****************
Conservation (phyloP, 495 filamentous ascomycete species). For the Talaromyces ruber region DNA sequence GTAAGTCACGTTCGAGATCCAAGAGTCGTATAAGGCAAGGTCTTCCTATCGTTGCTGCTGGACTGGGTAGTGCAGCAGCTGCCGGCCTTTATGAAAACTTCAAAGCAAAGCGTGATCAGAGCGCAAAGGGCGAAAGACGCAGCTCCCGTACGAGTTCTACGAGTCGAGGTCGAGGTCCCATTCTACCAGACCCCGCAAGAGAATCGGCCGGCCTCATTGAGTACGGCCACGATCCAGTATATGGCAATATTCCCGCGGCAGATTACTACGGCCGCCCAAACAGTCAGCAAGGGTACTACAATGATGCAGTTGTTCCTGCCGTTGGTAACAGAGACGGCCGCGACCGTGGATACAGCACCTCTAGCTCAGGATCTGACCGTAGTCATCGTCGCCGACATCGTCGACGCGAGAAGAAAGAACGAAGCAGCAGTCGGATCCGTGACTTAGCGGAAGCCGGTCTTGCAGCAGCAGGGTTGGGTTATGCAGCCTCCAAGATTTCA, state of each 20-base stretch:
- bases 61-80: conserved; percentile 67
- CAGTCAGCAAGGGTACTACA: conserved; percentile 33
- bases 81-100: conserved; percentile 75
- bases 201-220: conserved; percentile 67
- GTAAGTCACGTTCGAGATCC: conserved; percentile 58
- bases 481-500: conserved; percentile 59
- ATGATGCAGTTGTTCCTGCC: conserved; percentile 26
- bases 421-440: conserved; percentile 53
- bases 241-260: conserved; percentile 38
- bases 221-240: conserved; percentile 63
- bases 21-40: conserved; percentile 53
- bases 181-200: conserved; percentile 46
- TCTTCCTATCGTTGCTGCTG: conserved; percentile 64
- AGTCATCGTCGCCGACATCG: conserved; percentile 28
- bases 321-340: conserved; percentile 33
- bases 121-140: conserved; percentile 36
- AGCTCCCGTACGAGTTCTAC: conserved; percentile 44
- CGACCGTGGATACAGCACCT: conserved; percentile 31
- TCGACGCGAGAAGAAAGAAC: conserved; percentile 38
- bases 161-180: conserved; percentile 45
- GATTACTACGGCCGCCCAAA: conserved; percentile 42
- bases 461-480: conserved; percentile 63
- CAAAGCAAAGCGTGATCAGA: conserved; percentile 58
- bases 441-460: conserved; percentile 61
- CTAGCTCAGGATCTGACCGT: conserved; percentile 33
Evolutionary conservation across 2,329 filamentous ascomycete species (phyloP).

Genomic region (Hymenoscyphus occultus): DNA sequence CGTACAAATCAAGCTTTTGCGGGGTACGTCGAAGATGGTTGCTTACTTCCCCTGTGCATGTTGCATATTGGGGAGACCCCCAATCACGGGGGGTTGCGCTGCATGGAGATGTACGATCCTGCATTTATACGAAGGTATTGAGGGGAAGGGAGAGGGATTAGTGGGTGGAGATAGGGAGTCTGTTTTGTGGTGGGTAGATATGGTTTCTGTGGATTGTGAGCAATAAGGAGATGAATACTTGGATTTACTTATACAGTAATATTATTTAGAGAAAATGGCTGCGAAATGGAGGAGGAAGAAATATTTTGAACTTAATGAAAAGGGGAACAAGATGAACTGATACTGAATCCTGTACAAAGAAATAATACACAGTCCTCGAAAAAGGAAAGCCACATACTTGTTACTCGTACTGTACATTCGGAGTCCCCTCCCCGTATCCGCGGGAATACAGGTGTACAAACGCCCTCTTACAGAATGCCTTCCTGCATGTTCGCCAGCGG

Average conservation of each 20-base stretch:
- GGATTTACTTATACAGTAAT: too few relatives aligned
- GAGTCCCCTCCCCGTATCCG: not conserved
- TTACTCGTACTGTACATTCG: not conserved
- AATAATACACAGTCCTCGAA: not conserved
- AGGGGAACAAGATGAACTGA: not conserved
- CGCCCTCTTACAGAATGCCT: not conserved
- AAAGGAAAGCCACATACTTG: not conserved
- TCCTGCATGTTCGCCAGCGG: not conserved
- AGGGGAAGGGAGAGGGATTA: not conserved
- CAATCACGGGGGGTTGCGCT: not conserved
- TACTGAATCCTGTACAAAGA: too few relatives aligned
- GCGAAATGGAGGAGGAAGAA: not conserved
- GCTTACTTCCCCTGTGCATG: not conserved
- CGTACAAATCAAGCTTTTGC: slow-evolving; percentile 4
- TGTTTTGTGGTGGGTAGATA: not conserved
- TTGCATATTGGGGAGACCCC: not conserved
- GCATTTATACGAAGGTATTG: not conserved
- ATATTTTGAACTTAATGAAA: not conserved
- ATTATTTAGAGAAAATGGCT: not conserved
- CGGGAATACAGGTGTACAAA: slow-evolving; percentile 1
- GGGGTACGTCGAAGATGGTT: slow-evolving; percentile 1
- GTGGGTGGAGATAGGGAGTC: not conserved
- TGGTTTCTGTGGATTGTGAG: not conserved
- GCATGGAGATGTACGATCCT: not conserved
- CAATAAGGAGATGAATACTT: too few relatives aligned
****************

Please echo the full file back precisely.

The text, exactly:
Conservation (phyloP, 495 filamentous ascomycete species). For the Talaromyces ruber region DNA sequence GTAAGTCACGTTCGAGATCCAAGAGTCGTATAAGGCAAGGTCTTCCTATCGTTGCTGCTGGACTGGGTAGTGCAGCAGCTGCCGGCCTTTATGAAAACTTCAAAGCAAAGCGTGATCAGAGCGCAAAGGGCGAAAGACGCAGCTCCCGTACGAGTTCTACGAGTCGAGGTCGAGGTCCCATTCTACCAGACCCCGCAAGAGAATCGGCCGGCCTCATTGAGTACGGCCACGATCCAGTATATGGCAATATTCCCGCGGCAGATTACTACGGCCGCCCAAACAGTCAGCAAGGGTACTACAATGATGCAGTTGTTCCTGCCGTTGGTAACAGAGACGGCCGCGACCGTGGATACAGCACCTCTAGCTCAGGATCTGACCGTAGTCATCGTCGCCGACATCGTCGACGCGAGAAGAAAGAACGAAGCAGCAGTCGGATCCGTGACTTAGCGGAAGCCGGTCTTGCAGCAGCAGGGTTGGGTTATGCAGCCTCCAAGATTTCA, state of each 20-base stretch:
- bases 61-80: conserved; percentile 67
- CAGTCAGCAAGGGTACTACA: conserved; percentile 33
- bases 81-100: conserved; percentile 75
- bases 201-220: conserved; percentile 67
- GTAAGTCACGTTCGAGATCC: conserved; percentile 58
- bases 481-500: conserved; percentile 59
- ATGATGCAGTTGTTCCTGCC: conserved; percentile 26
- bases 421-440: conserved; percentile 53
- bases 241-260: conserved; percentile 38
- bases 221-240: conserved; percentile 63
- bases 21-40: conserved; percentile 53
- bases 181-200: conserved; percentile 46
- TCTTCCTATCGTTGCTGCTG: conserved; percentile 64
- AGTCATCGTCGCCGACATCG: conserved; percentile 28
- bases 321-340: conserved; percentile 33
- bases 121-140: conserved; percentile 36
- AGCTCCCGTACGAGTTCTAC: conserved; percentile 44
- CGACCGTGGATACAGCACCT: conserved; percentile 31
- TCGACGCGAGAAGAAAGAAC: conserved; percentile 38
- bases 161-180: conserved; percentile 45
- GATTACTACGGCCGCCCAAA: conserved; percentile 42
- bases 461-480: conserved; percentile 63
- CAAAGCAAAGCGTGATCAGA: conserved; percentile 58
- bases 441-460: conserved; percentile 61
- CTAGCTCAGGATCTGACCGT: conserved; percentile 33
Evolutionary conservation across 2,329 filamentous ascomycete species (phyloP).

Genomic region (Hymenoscyphus occultus): DNA sequence CGTACAAATCAAGCTTTTGCGGGGTACGTCGAAGATGGTTGCTTACTTCCCCTGTGCATGTTGCATATTGGGGAGACCCCCAATCACGGGGGGTTGCGCTGCATGGAGATGTACGATCCTGCATTTATACGAAGGTATTGAGGGGAAGGGAGAGGGATTAGTGGGTGGAGATAGGGAGTCTGTTTTGTGGTGGGTAGATATGGTTTCTGTGGATTGTGAGCAATAAGGAGATGAATACTTGGATTTACTTATACAGTAATATTATTTAGAGAAAATGGCTGCGAAATGGAGGAGGAAGAAATATTTTGAACTTAATGAAAAGGGGAACAAGATGAACTGATACTGAATCCTGTACAAAGAAATAATACACAGTCCTCGAAAAAGGAAAGCCACATACTTGTTACTCGTACTGTACATTCGGAGTCCCCTCCCCGTATCCGCGGGAATACAGGTGTACAAACGCCCTCTTACAGAATGCCTTCCTGCATGTTCGCCAGCGG

Average conservation of each 20-base stretch:
- GGATTTACTTATACAGTAAT: too few relatives aligned
- GAGTCCCCTCCCCGTATCCG: not conserved
- TTACTCGTACTGTACATTCG: not conserved
- AATAATACACAGTCCTCGAA: not conserved
- AGGGGAACAAGATGAACTGA: not conserved
- CGCCCTCTTACAGAATGCCT: not conserved
- AAAGGAAAGCCACATACTTG: not conserved
- TCCTGCATGTTCGCCAGCGG: not conserved
- AGGGGAAGGGAGAGGGATTA: not conserved
- CAATCACGGGGGGTTGCGCT: not conserved
- TACTGAATCCTGTACAAAGA: too few relatives aligned
- GCGAAATGGAGGAGGAAGAA: not conserved
- GCTTACTTCCCCTGTGCATG: not conserved
- CGTACAAATCAAGCTTTTGC: slow-evolving; percentile 4
- TGTTTTGTGGTGGGTAGATA: not conserved
- TTGCATATTGGGGAGACCCC: not conserved
- GCATTTATACGAAGGTATTG: not conserved
- ATATTTTGAACTTAATGAAA: not conserved
- ATTATTTAGAGAAAATGGCT: not conserved
- CGGGAATACAGGTGTACAAA: slow-evolving; percentile 1
- GGGGTACGTCGAAGATGGTT: slow-evolving; percentile 1
- GTGGGTGGAGATAGGGAGTC: not conserved
- TGGTTTCTGTGGATTGTGAG: not conserved
- GCATGGAGATGTACGATCCT: not conserved
- CAATAAGGAGATGAATACTT: too few relatives aligned